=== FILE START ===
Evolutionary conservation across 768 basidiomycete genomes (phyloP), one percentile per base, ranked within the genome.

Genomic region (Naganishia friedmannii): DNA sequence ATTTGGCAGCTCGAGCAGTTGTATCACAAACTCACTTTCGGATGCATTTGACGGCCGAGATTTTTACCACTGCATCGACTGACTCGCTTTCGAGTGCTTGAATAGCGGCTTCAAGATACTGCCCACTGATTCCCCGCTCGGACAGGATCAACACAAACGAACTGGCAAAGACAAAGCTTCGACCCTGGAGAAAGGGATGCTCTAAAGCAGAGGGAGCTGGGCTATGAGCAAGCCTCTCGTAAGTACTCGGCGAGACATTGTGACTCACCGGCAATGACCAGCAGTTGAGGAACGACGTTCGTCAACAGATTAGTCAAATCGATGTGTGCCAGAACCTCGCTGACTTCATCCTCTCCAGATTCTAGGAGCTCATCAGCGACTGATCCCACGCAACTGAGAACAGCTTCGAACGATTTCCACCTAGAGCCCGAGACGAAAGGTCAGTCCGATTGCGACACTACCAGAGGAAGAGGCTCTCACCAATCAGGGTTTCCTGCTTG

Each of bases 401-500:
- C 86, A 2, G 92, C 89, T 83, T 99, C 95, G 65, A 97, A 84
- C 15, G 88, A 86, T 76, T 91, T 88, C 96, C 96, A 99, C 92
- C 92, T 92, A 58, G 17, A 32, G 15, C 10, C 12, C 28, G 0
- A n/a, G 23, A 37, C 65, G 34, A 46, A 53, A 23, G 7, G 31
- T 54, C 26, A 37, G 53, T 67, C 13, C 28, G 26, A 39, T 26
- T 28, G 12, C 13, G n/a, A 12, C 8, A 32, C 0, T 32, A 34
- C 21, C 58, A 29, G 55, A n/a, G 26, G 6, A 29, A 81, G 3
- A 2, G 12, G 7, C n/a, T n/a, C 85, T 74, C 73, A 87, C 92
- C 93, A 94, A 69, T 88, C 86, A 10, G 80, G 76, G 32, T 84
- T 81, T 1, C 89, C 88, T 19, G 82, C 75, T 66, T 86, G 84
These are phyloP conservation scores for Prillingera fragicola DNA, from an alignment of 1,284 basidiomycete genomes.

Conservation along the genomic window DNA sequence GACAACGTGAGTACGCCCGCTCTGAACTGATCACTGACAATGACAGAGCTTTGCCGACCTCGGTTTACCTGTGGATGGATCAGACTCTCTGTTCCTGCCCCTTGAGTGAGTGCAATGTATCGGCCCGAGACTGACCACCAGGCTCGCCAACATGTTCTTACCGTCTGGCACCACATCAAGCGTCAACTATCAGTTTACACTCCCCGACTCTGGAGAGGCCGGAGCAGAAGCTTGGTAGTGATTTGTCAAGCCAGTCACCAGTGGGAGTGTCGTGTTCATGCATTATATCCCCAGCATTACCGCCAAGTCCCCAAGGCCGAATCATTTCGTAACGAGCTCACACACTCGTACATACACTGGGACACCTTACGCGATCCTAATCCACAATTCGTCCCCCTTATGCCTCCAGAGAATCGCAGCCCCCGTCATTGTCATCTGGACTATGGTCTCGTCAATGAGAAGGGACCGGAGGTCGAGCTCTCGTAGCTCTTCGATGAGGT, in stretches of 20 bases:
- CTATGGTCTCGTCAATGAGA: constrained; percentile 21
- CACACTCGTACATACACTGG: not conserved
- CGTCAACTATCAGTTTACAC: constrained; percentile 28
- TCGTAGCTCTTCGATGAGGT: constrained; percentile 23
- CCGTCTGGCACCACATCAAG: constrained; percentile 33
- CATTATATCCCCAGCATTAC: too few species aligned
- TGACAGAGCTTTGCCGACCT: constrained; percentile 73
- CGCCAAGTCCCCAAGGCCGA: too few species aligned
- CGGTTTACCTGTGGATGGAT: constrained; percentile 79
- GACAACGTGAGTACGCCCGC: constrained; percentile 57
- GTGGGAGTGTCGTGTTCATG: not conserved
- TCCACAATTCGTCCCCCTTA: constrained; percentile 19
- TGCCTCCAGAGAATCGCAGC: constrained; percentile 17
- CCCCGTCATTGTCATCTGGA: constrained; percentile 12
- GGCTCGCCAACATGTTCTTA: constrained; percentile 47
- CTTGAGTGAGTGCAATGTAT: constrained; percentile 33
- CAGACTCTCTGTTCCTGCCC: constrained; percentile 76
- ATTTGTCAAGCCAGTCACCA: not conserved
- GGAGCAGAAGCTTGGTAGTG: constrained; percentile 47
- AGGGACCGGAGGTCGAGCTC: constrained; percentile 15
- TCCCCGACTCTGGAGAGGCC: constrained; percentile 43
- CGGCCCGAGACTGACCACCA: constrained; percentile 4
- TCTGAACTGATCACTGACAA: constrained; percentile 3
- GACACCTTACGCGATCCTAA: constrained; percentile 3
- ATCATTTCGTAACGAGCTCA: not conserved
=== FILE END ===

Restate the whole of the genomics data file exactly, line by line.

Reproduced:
Evolutionary conservation across 768 basidiomycete genomes (phyloP), one percentile per base, ranked within the genome.

Genomic region (Naganishia friedmannii): DNA sequence ATTTGGCAGCTCGAGCAGTTGTATCACAAACTCACTTTCGGATGCATTTGACGGCCGAGATTTTTACCACTGCATCGACTGACTCGCTTTCGAGTGCTTGAATAGCGGCTTCAAGATACTGCCCACTGATTCCCCGCTCGGACAGGATCAACACAAACGAACTGGCAAAGACAAAGCTTCGACCCTGGAGAAAGGGATGCTCTAAAGCAGAGGGAGCTGGGCTATGAGCAAGCCTCTCGTAAGTACTCGGCGAGACATTGTGACTCACCGGCAATGACCAGCAGTTGAGGAACGACGTTCGTCAACAGATTAGTCAAATCGATGTGTGCCAGAACCTCGCTGACTTCATCCTCTCCAGATTCTAGGAGCTCATCAGCGACTGATCCCACGCAACTGAGAACAGCTTCGAACGATTTCCACCTAGAGCCCGAGACGAAAGGTCAGTCCGATTGCGACACTACCAGAGGAAGAGGCTCTCACCAATCAGGGTTTCCTGCTTG

Each of bases 401-500:
- C 86, A 2, G 92, C 89, T 83, T 99, C 95, G 65, A 97, A 84
- C 15, G 88, A 86, T 76, T 91, T 88, C 96, C 96, A 99, C 92
- C 92, T 92, A 58, G 17, A 32, G 15, C 10, C 12, C 28, G 0
- A n/a, G 23, A 37, C 65, G 34, A 46, A 53, A 23, G 7, G 31
- T 54, C 26, A 37, G 53, T 67, C 13, C 28, G 26, A 39, T 26
- T 28, G 12, C 13, G n/a, A 12, C 8, A 32, C 0, T 32, A 34
- C 21, C 58, A 29, G 55, A n/a, G 26, G 6, A 29, A 81, G 3
- A 2, G 12, G 7, C n/a, T n/a, C 85, T 74, C 73, A 87, C 92
- C 93, A 94, A 69, T 88, C 86, A 10, G 80, G 76, G 32, T 84
- T 81, T 1, C 89, C 88, T 19, G 82, C 75, T 66, T 86, G 84
These are phyloP conservation scores for Prillingera fragicola DNA, from an alignment of 1,284 basidiomycete genomes.

Conservation along the genomic window DNA sequence GACAACGTGAGTACGCCCGCTCTGAACTGATCACTGACAATGACAGAGCTTTGCCGACCTCGGTTTACCTGTGGATGGATCAGACTCTCTGTTCCTGCCCCTTGAGTGAGTGCAATGTATCGGCCCGAGACTGACCACCAGGCTCGCCAACATGTTCTTACCGTCTGGCACCACATCAAGCGTCAACTATCAGTTTACACTCCCCGACTCTGGAGAGGCCGGAGCAGAAGCTTGGTAGTGATTTGTCAAGCCAGTCACCAGTGGGAGTGTCGTGTTCATGCATTATATCCCCAGCATTACCGCCAAGTCCCCAAGGCCGAATCATTTCGTAACGAGCTCACACACTCGTACATACACTGGGACACCTTACGCGATCCTAATCCACAATTCGTCCCCCTTATGCCTCCAGAGAATCGCAGCCCCCGTCATTGTCATCTGGACTATGGTCTCGTCAATGAGAAGGGACCGGAGGTCGAGCTCTCGTAGCTCTTCGATGAGGT, in stretches of 20 bases:
- CTATGGTCTCGTCAATGAGA: constrained; percentile 21
- CACACTCGTACATACACTGG: not conserved
- CGTCAACTATCAGTTTACAC: constrained; percentile 28
- TCGTAGCTCTTCGATGAGGT: constrained; percentile 23
- CCGTCTGGCACCACATCAAG: constrained; percentile 33
- CATTATATCCCCAGCATTAC: too few species aligned
- TGACAGAGCTTTGCCGACCT: constrained; percentile 73
- CGCCAAGTCCCCAAGGCCGA: too few species aligned
- CGGTTTACCTGTGGATGGAT: constrained; percentile 79
- GACAACGTGAGTACGCCCGC: constrained; percentile 57
- GTGGGAGTGTCGTGTTCATG: not conserved
- TCCACAATTCGTCCCCCTTA: constrained; percentile 19
- TGCCTCCAGAGAATCGCAGC: constrained; percentile 17
- CCCCGTCATTGTCATCTGGA: constrained; percentile 12
- GGCTCGCCAACATGTTCTTA: constrained; percentile 47
- CTTGAGTGAGTGCAATGTAT: constrained; percentile 33
- CAGACTCTCTGTTCCTGCCC: constrained; percentile 76
- ATTTGTCAAGCCAGTCACCA: not conserved
- GGAGCAGAAGCTTGGTAGTG: constrained; percentile 47
- AGGGACCGGAGGTCGAGCTC: constrained; percentile 15
- TCCCCGACTCTGGAGAGGCC: constrained; percentile 43
- CGGCCCGAGACTGACCACCA: constrained; percentile 4
- TCTGAACTGATCACTGACAA: constrained; percentile 3
- GACACCTTACGCGATCCTAA: constrained; percentile 3
- ATCATTTCGTAACGAGCTCA: not conserved